Wood is naturally sound-damping, offering excellent noise control. As a result, wood has long been specified for applications requiring the amplification of sound (such as a concert hall) or its mitigation (such as a library). Acoustic design considers a number of factors, including building location and orientation, as well as the insulation or separation of noise-producing functions and building elements. Wood can contribute to insulating and separating areas of a project.
Sound Transmission Class (STC) and Impact Insulation Class (IIC) ratings are used to establish the acoustic performance of building products and systems. Designers can also establish STC ratings for the project and specify materials and systems to ensure the building performs at that level. This should be considered during the project’s design phase.
There are many sources of noise throughout the building and around the site, from the continual hum of the HVAC system to the chatter among building occupants to the intermittent whir of emergency vehicles and other traffic outside. Such noise can travel above or through the ceiling, deck and floor joists, windows and doors. Sound can also travel through fixtures and fittings, such as electrical outlets and recessed light fixtures. Perimeter joints and wall partitions are also vulnerable to sound transmission.
Green-building certifications such as LEED are beginning to incorporate acoustics more prominently. Designers seeking such certifications have historically overlooked wood in favor of hard, reflective surfaces that are easy to clean. However, many are beginning to reconsider wood for its advantageous acoustic performance.
In addition to also being easy to clean, wood surfaces offer advantages beyond acoustics, including the ability to be sourced locally and store carbon, strong thermal performance, low VOC emissions, and reliable behavior during fire and seismic events.
As an insulating material, wood has a role to play in ensuring building interiors can achieve efficient, desirable thermal performance. However, wood doesn’t act alone. A building’s shape and orientation, the volume and location of the thermal mass, the efficiency of enclosures such as windows and doors, and the degree of insulation used are all factors to consider when evaluating thermal performance.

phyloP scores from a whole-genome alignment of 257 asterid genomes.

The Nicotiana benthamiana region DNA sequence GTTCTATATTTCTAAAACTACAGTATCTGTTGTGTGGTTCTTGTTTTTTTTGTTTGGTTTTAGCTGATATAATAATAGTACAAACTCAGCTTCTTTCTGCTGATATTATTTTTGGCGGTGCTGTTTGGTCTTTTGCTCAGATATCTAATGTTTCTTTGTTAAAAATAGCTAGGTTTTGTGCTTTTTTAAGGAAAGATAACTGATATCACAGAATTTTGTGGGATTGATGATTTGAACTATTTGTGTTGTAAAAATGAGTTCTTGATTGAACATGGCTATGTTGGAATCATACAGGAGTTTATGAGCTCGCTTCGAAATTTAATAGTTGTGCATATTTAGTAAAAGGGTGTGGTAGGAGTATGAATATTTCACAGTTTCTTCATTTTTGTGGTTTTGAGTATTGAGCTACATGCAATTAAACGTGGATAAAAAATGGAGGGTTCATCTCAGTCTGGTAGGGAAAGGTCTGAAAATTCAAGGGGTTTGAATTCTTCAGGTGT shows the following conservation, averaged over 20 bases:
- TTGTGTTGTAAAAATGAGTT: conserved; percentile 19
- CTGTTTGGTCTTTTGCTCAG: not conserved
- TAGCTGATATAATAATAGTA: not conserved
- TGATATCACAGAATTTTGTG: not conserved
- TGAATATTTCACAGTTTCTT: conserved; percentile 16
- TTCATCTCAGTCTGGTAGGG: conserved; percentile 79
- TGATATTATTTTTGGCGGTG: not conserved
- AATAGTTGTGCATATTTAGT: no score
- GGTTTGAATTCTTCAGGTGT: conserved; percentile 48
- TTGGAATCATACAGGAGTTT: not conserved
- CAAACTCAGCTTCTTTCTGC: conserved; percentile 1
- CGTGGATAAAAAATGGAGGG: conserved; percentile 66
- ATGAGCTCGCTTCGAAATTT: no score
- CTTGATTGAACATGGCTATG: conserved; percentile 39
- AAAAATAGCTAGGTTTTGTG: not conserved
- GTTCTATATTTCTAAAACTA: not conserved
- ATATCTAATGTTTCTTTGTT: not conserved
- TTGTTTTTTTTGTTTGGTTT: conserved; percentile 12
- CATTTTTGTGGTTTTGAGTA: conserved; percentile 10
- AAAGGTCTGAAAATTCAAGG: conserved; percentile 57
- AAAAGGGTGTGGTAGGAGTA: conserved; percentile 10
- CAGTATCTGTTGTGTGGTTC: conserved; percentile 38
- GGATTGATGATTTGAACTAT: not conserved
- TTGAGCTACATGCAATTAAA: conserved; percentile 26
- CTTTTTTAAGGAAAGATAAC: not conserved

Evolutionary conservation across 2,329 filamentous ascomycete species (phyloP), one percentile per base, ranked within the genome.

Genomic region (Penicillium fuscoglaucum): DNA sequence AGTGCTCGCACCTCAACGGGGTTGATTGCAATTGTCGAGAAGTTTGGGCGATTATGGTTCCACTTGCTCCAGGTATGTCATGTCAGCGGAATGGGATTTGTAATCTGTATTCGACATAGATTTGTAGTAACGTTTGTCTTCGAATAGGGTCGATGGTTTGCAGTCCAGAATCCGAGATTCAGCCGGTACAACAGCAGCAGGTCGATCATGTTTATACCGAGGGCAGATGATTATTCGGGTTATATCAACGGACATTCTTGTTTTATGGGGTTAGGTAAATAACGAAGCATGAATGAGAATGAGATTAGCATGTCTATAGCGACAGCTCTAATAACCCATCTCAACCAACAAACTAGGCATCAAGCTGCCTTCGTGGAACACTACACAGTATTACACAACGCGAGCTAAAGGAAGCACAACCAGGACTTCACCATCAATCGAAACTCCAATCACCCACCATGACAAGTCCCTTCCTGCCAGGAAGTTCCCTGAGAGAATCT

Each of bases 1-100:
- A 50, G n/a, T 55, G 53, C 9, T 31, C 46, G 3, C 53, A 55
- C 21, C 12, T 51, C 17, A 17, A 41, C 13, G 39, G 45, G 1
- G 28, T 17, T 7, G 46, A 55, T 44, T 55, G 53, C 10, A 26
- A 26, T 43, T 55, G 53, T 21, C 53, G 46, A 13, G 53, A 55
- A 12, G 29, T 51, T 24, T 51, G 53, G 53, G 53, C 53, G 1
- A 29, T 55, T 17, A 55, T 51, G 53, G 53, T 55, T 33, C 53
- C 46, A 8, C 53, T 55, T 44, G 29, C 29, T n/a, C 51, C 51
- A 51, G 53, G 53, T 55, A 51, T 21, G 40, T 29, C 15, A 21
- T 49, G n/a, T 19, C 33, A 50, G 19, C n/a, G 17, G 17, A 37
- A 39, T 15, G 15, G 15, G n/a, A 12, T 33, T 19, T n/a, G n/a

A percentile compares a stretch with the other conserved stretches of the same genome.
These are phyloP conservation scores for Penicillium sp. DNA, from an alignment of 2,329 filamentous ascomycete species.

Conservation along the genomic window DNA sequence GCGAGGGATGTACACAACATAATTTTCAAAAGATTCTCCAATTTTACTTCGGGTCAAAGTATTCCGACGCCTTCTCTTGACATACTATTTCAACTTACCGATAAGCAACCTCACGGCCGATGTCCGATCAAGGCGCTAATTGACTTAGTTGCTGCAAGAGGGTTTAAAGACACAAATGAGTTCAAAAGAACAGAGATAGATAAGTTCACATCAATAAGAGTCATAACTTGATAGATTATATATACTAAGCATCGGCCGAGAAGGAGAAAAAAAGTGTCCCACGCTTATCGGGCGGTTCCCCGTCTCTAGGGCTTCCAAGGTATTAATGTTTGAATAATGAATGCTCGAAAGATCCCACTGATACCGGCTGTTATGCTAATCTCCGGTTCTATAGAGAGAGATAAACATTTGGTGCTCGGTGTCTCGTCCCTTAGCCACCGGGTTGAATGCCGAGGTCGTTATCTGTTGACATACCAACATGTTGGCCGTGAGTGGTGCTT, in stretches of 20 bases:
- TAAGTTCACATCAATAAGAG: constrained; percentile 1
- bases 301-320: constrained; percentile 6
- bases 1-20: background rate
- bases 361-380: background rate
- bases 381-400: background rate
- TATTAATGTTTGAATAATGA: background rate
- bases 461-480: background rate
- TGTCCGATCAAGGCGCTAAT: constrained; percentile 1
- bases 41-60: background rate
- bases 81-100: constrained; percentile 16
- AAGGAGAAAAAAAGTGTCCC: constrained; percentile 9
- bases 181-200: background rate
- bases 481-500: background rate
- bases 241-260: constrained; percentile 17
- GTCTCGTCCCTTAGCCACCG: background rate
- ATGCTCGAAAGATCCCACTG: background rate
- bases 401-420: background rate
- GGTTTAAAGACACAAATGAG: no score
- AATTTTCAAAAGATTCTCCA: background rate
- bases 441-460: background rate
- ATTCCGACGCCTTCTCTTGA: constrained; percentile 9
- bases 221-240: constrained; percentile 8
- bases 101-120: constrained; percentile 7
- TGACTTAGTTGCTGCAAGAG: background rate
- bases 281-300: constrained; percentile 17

However, as thermal efficiency requirements for building enclosures increase, wood is a natural solution to pair with other insulating and weatherizing materials to ensure consistent thermal comfort indoors. Unlike concrete and steel, wood does not need a thermal break between the structural and exterior envelope. Additionally, wood sheathing products such as plywood can be an asset to designers looking to implement continuous, solid exterior barriers to prevent air leakage, which is now required by building codes in some regions.
Prefabricated mass timber components such as glue-laminated timber (glulam) beams—as well as cross-laminated timber (CLT), dowel-laminated timber (DLT) and nail-laminated timber (NLT) wall, floor and roof panels—are finding use in projects across the U.S. Due to their thickness, these wood products deliver thermal insulation and thermal mass. For projects seeking to meet net-zero energy or other stringent energy performance criteria, wood can store solar heat energy during the day and release it at night, reducing energy loads.
Learn more about wood’s role in energy efficient buildings in this continuing education course.